Parley vous sustainability avec adidas?

As well as being likened to Del Boy Trotter by some extended family members, I’ve also accepted the monicker of Stephen “all the gear, no idea” Morrison. Over the years I’ve been someone who has all the kit and gadgets anyone would ever need (recently bought myself a DJI Mavic Mini 2 drone) without the expertise to use them (although I am quite proud of my drone videos so far).

Time for Change

As someone who varies in size as often as the seasons change, I also owned enough clothing and footwear to stock a market stall. Some of it was unworn and even had tags attached.

I had chests of drawers, baskets, boxes and bin bags full of clothing that I would one day wear again. One day.

That day has been coming for about 3 years and over the October holiday, I made a decision to have a clear out. 

I would give most of it away. The running kit in size small and some in size medium went to my two teenage step sons. Expensive jackets, unworn shorts and some running tops that I didn’t even know I owned.

The rest (with a few exceptions) went to our local charity shops and I made myself I vow.

I would limit my spending on clothing, shoes and kit and I would put an end to my yo-yoing weight (more on that soon). Owning full wardrobes of clothes in sizes medium, large, extra large and now extra extra large isn’t sustainable or good for my mental health.

That’s not to say that I wouldn’t buy myself new kit. Recently, I’ve been experiencing significant knee pain again and while I no longer run (never say never), I’ve looked out my orthotics for general everyday use having had Magic Mandy at Hampden Sports Clinic prescribe them.

I wear running shoes every day so I’ve had to go through my running shoes to see which ones best fit my orthotics and will need some new shoes and/or new orthotics.

When I buy new shoes, it’s not only the fit I am going to consider but also how they are manufactured.

As a consumer I am going to consider the ethical and sustainable working practices of the brands I purchase from. COP26 comes to Glasgow next week and climate change is something we cannot continue to ignore. We also cannot ignore how wasteful we have become and how our actions are threatening to make our planet inhospitable.

While it’s absolutely not hypocritical to support sustainability while still being a consumer we can make smarter choices (see my previous blog for some more ideas).

There are brands who I will no longer buy from (looking at you, Lululemon) until they improve their practices and there are brands that I will fully support.

Sustainable Brands

One such brand is adidas. Since 2015, they have partnered with Parley for the Oceans and have used plastic retrieved from the oceans in the manufacturing of their shoes and clothing. Over the years, I’ve owned a few pairs of adidas Ultraboost Parley shoes and each pair has been manufactured using around 11 plastic bottles. 

However, I’ve also seen first hand the plastic washing up on our shores and collectively we need to do more and we need to shop smarter.

In addition to making Ultraboosts my shoes of choice  (it’s a hard life) I’ve also been buying kit from the adidas sustainability range of clothing. Primeblue is another range from adidas made using recycled plastic from the oceans and beaches of the world. By making a switch to recycled clothing we can reduce our environmental footprint.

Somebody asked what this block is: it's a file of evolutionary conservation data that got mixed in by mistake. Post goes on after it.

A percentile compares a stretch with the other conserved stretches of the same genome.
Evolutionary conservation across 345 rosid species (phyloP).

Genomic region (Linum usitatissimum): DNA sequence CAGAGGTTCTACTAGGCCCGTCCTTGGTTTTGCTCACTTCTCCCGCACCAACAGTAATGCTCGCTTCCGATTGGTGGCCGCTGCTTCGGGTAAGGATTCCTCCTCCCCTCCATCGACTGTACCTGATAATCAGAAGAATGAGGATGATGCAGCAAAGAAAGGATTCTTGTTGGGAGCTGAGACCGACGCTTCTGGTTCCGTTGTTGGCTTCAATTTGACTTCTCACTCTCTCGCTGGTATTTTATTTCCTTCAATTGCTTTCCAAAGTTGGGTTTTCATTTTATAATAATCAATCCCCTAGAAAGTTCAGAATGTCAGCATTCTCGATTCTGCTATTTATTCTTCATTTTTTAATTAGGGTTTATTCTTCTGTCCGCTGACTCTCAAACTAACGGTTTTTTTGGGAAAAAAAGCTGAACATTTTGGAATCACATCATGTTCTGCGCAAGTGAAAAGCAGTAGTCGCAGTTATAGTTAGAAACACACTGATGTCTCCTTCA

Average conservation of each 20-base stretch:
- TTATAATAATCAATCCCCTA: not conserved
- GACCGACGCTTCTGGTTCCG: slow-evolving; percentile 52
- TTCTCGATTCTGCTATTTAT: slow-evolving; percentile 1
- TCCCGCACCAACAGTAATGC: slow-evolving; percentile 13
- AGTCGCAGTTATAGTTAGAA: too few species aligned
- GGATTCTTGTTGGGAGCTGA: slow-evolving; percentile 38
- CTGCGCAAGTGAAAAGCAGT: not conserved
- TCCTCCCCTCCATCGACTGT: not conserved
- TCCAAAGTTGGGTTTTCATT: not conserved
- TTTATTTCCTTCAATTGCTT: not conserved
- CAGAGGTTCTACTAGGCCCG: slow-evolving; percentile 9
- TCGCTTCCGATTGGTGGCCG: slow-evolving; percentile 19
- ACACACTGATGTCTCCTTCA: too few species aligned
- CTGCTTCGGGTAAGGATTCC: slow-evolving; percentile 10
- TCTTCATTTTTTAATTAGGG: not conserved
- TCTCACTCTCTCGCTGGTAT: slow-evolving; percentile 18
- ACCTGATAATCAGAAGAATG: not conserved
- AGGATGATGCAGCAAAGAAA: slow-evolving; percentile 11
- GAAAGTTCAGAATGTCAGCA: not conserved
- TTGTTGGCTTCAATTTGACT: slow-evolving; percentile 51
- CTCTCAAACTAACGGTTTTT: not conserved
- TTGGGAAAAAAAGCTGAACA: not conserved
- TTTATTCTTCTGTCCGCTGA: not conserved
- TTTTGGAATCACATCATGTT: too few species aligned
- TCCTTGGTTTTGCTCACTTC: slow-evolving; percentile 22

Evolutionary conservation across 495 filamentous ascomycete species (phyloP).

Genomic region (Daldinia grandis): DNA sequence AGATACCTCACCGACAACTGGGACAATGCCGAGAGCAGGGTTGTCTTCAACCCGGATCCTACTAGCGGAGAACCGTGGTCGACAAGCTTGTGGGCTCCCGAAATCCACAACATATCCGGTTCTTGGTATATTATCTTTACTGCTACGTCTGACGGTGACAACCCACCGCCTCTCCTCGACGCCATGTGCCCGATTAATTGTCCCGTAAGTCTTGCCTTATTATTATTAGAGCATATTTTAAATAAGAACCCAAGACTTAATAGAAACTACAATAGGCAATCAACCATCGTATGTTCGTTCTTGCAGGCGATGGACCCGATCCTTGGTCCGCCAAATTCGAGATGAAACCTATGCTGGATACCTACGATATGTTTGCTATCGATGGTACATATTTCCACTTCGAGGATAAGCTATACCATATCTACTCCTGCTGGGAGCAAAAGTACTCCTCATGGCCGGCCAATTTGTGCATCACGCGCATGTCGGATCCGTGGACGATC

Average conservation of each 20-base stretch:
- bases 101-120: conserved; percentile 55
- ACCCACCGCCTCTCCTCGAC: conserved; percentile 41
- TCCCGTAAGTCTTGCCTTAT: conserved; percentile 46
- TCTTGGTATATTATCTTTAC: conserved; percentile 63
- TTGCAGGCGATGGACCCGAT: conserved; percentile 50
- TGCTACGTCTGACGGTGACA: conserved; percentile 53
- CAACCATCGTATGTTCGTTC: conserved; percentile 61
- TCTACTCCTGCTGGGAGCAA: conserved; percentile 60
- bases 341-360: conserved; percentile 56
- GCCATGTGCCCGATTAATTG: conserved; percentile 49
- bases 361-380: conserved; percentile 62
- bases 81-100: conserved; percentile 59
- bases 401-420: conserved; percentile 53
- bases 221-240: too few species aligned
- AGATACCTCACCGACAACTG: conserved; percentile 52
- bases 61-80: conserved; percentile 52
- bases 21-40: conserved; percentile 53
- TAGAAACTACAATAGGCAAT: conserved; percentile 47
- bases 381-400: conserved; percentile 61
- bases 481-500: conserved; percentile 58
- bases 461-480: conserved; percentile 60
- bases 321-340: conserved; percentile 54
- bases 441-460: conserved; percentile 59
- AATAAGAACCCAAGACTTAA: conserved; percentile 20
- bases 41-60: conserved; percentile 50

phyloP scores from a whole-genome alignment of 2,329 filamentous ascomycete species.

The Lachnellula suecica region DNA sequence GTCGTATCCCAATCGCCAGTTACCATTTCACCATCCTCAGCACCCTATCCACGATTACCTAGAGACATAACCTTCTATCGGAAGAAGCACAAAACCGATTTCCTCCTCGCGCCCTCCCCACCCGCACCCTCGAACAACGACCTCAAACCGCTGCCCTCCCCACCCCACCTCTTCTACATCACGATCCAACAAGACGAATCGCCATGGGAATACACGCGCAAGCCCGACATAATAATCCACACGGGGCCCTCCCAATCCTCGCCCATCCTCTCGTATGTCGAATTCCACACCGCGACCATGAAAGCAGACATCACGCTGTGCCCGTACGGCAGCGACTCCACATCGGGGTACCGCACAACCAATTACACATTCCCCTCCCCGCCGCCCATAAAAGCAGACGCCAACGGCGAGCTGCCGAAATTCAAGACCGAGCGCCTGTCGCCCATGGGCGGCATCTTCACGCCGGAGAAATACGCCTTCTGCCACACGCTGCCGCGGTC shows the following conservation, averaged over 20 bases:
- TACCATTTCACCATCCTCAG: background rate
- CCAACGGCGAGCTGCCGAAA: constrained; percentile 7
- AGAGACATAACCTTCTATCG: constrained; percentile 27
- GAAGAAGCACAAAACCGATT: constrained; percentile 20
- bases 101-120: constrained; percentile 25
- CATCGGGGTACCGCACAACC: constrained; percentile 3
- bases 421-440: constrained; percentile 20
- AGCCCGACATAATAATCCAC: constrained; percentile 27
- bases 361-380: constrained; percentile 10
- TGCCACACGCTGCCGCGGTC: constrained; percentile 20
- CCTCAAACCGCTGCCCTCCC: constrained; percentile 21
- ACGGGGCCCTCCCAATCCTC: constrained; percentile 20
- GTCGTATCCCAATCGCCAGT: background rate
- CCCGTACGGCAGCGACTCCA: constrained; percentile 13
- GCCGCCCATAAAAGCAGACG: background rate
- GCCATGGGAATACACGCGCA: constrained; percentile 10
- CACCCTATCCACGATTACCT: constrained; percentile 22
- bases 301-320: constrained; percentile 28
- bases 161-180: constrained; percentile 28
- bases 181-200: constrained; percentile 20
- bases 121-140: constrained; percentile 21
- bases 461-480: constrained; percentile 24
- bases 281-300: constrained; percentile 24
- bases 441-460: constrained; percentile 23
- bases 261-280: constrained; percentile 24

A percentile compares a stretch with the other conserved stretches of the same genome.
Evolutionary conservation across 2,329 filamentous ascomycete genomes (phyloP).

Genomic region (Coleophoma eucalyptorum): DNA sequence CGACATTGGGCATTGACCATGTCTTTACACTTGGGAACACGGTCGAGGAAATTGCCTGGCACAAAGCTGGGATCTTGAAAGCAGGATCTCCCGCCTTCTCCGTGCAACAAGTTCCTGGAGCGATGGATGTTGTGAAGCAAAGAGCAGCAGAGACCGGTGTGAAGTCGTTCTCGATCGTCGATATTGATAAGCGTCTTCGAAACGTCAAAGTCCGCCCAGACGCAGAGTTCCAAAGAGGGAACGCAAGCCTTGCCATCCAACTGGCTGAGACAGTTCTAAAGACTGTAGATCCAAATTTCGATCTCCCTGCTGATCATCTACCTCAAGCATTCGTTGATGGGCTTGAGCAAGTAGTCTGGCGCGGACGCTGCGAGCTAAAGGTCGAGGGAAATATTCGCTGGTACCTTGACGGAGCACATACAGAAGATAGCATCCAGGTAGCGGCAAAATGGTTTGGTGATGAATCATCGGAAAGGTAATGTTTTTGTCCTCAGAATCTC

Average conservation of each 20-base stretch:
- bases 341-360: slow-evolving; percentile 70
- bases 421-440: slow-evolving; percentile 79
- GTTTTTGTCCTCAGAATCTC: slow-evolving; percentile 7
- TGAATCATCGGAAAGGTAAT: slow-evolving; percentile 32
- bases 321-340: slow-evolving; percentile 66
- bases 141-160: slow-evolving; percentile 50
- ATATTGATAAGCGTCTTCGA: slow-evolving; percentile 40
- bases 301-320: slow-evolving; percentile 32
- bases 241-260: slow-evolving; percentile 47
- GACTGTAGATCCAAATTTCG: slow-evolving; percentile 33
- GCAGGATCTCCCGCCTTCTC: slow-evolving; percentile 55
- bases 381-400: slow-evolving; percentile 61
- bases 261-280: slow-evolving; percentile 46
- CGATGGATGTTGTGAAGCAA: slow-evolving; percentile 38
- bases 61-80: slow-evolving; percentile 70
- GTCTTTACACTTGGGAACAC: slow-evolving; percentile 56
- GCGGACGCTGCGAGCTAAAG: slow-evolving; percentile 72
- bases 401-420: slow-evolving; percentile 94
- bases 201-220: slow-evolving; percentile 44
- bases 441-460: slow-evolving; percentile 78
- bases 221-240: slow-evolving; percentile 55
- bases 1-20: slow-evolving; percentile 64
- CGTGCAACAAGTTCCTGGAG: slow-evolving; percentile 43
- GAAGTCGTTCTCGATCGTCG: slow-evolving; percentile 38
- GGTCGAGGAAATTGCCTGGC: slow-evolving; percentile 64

As well as being sustainable they also come in size XXL and as I lose fat I will replace each item with a smaller size and donate the old kit to charity.

To help me get started, adidas kindly gifted me a new pair of Ultraboosts (pictured above) and some kit. Regular readers will know that I am generally uncomfortable with sponsored posts as I want this blog to be somewhere you find honest reviews and an open account of my experiences.

And while adidas is genuinely a brand that I respect and whose shoes I have been buying for years, I decided to also use this opportunity to raise funds for an organisation and cause I support.


The Marine Conservation Society organises beach cleans across the UK and provides resources and education on how we can reduce the waste being washed up on our shorelines. 

Now, I am not Mr Beast and cannot recruit the world’s biggest creators (he didn’t pick me) to help clean our oceans, but I did manage to recruit the early adopters of a new social media platform which launches soon to help me via this post.

Tipping using the platform token Hype, I was able to cash out approximately £175 which I am donating to the Marine Conservation Society (I’ll top up to £200). Huge thanks to those that donated but I also have one final ask.

Community Challenge

If we work together, how many of you would be interested in a coordinated worldwide (hey, my readers and friends come from all over the globe) beach or park clean next year using Hyprr (and hopefully another soon to be announced partner) to organise, fund and share our work? 

Ideally we would need a minimum of 8-15 (COVID19 restrictions may vary) in each location and the only resources you will need are litter pickers, gloves and bags. 

If you are interested, reply to this blog, comment on my Twitter feed at @howmanymiles_ or at @Stephen with your location and I’ll respond.

We will be happy to hear your thoughts

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